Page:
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Silver Down 91% in Presidential Election Years Since 1917

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Expect yet another down year for silver.

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If one would have bought silver at January 1 and sold it on December 31 during every presidential election year from 1917 to 2011, one would have lost 91%. Let's examine silver and see if we can find a predictor of when silver is poised to beat the odds and have a strong election year.

The first column in the following table lists presidential election years. The second column will be explained later. The third column is silver's performance during presidential election years. When first viewing the table, it probably best to ignore the second column and focus on the third column.



Silver was up in only five of the last 23 presidential election years. Silver went up more than 5% in only two out of the last 23 election years. Knowing the silver bugs, they will point to 1972 and 2004 as proof that silver can go up double digits in an election year.

This is where the second column comes into play. There are many ways to value silver (see archives). Since the theme of this article is silver and election years, we will just pick one indicator and use it as a reference rather than rehashing all the indicators analyzed in past columns which calculate silver's fair value to be in the pre-teens. The second column designates how much silver was trading above its 1920-2011 trendline on the first day of the election year. For example, silver finished last year at $27.81 and its trendline was at $12.77. That means that silver was trading 2.18 times above its trendline (+27.81/12.77=2.18).





OK, but what does this have to do with election years? In silver's two presidential election years since 1917 when it went up over 5% (1972 and 2004), it was trading far below its trendline. In fact, over the last 13 presidential election years, the two years silver was most undervalued at the beginning of the year were 1972 and 2004. Check out the charts to more easily visualize this.

Silver's inflation-adjusted prices at the start of 1972 ($1.40 nominal) and 2004 ($6.84 nominal) equate to $7.71 and $8.13 in today's dollars.

There were only four election years when silver started the year at twice its trendline -- 1920, 1980, 1984 and 2012. Silver's performance in the first three of those instances was -51%, -44%, and -30%. Only time will tell how 2012 fares.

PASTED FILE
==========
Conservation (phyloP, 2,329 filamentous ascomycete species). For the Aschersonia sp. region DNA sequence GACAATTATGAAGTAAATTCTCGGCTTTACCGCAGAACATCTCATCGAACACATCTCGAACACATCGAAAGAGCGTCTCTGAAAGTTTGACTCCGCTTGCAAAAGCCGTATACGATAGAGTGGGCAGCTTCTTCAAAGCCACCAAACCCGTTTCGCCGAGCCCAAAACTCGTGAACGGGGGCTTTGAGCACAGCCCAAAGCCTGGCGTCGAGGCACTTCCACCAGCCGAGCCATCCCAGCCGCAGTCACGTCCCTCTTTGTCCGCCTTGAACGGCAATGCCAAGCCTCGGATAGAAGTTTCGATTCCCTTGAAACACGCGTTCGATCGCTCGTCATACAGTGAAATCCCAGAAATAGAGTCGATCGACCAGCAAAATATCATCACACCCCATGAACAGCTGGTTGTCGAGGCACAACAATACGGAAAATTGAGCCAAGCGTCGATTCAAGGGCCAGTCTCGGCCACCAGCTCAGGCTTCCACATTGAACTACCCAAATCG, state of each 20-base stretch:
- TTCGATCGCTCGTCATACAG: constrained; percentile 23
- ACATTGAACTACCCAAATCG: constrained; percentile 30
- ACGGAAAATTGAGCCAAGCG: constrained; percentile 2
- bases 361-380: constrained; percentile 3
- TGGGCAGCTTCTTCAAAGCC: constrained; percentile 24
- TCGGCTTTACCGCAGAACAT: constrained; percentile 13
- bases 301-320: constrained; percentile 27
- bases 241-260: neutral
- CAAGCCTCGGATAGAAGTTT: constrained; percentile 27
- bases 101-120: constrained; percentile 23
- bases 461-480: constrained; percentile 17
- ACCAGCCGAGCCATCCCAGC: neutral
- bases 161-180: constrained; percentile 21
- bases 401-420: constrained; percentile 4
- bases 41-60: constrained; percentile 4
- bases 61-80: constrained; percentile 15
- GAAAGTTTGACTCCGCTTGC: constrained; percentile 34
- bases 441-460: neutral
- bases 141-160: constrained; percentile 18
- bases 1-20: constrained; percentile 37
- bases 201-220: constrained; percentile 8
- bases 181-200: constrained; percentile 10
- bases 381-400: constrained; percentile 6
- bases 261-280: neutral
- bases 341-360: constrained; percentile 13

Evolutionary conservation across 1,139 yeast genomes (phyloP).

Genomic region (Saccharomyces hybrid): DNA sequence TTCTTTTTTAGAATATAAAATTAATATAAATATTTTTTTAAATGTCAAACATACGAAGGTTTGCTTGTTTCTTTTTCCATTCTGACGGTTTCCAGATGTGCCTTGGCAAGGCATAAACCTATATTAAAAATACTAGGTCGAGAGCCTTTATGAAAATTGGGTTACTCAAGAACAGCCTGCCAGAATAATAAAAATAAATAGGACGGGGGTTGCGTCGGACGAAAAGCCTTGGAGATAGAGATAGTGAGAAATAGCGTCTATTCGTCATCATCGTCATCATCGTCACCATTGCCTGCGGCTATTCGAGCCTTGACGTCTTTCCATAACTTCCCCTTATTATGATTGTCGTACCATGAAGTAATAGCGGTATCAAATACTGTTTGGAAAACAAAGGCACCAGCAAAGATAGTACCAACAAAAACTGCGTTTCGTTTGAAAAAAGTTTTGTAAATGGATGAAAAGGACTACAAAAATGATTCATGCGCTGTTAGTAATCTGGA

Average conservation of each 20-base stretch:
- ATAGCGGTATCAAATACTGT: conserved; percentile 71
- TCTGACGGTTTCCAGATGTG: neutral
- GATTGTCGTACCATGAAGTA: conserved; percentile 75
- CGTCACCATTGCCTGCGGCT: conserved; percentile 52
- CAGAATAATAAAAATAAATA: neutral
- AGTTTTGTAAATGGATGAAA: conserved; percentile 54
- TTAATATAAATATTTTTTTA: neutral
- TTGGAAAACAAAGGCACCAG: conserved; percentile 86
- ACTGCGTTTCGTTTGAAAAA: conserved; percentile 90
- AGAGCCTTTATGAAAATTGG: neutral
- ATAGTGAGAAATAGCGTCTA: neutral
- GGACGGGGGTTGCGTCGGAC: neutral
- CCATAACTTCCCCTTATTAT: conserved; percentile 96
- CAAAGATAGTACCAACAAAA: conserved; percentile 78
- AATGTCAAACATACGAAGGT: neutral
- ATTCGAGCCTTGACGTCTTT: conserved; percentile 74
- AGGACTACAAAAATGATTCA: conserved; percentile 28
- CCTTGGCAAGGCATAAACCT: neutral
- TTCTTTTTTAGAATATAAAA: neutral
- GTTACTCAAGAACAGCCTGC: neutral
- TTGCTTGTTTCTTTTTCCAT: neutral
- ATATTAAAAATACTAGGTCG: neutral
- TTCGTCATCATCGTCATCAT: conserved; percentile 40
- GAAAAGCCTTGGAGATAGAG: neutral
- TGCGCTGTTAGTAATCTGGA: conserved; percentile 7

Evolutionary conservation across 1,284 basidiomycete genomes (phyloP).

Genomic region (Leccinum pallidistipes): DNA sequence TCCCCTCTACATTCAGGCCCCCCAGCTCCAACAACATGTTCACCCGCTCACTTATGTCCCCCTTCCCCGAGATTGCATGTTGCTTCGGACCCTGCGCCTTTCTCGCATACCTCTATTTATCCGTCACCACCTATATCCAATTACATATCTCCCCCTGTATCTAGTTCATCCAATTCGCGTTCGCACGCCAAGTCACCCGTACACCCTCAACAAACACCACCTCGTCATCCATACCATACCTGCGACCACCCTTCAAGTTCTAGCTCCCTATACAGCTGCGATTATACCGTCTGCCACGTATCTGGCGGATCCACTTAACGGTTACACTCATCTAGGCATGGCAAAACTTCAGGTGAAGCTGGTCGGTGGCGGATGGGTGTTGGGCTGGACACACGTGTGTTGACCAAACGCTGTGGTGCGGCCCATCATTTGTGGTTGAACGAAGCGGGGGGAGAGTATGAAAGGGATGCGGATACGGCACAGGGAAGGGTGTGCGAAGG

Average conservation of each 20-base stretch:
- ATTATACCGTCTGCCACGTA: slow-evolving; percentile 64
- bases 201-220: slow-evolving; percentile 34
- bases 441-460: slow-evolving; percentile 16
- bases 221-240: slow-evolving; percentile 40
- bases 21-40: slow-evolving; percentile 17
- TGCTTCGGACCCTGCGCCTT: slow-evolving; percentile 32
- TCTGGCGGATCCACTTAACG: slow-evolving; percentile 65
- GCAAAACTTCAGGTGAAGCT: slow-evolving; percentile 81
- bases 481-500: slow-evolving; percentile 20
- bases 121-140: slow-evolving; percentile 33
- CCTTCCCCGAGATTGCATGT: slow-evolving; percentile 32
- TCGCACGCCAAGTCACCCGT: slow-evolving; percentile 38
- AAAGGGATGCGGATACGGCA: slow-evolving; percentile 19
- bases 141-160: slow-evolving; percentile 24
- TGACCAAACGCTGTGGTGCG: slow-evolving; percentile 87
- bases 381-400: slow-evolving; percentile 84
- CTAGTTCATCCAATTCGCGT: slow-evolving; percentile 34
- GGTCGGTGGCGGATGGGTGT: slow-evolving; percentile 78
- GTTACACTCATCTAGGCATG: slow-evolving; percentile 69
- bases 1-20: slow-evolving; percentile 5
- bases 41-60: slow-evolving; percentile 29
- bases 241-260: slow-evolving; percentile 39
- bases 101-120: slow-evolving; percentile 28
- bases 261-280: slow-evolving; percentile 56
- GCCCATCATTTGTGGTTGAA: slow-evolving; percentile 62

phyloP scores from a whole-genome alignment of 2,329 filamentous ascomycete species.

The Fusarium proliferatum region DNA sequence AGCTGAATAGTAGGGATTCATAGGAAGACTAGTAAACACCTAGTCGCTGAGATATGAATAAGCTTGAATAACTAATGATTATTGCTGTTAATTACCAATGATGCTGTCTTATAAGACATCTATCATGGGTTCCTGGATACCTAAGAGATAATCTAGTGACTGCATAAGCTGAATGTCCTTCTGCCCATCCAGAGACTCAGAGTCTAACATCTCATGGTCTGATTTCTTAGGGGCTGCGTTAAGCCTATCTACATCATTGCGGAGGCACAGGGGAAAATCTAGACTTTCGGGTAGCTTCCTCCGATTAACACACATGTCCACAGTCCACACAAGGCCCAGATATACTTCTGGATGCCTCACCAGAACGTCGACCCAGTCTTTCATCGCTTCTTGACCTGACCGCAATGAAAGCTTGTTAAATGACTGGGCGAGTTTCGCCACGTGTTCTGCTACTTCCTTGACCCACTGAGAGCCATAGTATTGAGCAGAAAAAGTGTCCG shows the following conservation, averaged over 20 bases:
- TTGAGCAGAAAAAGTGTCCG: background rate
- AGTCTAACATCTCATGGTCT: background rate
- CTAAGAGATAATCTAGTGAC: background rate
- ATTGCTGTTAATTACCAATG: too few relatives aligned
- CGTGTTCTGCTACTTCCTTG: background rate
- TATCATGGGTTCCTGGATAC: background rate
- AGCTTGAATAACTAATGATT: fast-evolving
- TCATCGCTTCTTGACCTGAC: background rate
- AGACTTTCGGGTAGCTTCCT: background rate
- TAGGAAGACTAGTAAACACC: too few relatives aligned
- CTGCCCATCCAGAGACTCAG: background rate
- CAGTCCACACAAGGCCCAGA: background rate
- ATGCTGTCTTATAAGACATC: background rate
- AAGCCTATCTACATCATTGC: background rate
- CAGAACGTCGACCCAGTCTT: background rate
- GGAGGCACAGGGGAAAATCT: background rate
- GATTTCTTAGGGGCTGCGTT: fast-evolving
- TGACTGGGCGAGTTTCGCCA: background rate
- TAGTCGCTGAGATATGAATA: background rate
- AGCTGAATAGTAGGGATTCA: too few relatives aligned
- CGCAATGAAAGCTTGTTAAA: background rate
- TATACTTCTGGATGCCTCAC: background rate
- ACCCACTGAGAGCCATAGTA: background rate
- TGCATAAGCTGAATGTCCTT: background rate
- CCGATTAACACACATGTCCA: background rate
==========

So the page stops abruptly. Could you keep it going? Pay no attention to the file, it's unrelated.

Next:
Low earnings yield at the end of 1999 warned investors to expect subpar stock market returns over the coming decade. Similarly, various valuation techniques explored in past articles are suggesting the next 7-12 years will not be kind to silver speculators. When you combine an overvalued silver market with a poor phase in the election cycle, you are stepping up to the plate with a 0-2 count. Baseball players hit about .160 when facing a 0-2 count.

Even if you completely dismiss the silver trendline indicator, silver has declined by at least 6% in seven out of the last eight election years. The annualized return of silver during election years since 1917 is -10%.

This bears a resemblance to another indicator. Last year the AAA Long Term Corporate Yield declined by 22%. This was the biggest decline in the history of the data which goes back to 1919. The top four declining yield years for long term AAA corporate bonds were 2011, 1995, 1982 and 1985. How did silver do the following year?

2012 ???
1996 -8%
1983 -17%
1986 -7%

On an annualized basis that equates to -10.7%.

As of January 22, 2012, silver was up 15.53% year-to-date. Over the last 23 presidential election years, by the end of the year silver was up more than that once. That year was 1972. On January 1, 1972, silver was:
  1. less than five months removed from the end of the gold standard;
  2. less than 2.3 months removed from the end of a 3.4 year bear market;
  3. at an inflation adjusted price of $7.71;
  4. the most undervalued (42% below fair value) by the silver trendline indicator in over 70 years;
  5. extremely undervalued by a wide variety of other metrics.
In other words, 2012 is not 1972.

Based on the presidential election year cycle, the probability for silver finishing the year higher than it is now (over $32) is low. Throw in the fact that silver is overvalued, the probability diminishes even further. The three presidential election years since 1917 when silver was most overvalued were the three worst performing presidential election years for silver. The current situation is the fourth most overvalued. The indicators listed in this article suggest silver's recent weakness will likely persist in 2012.


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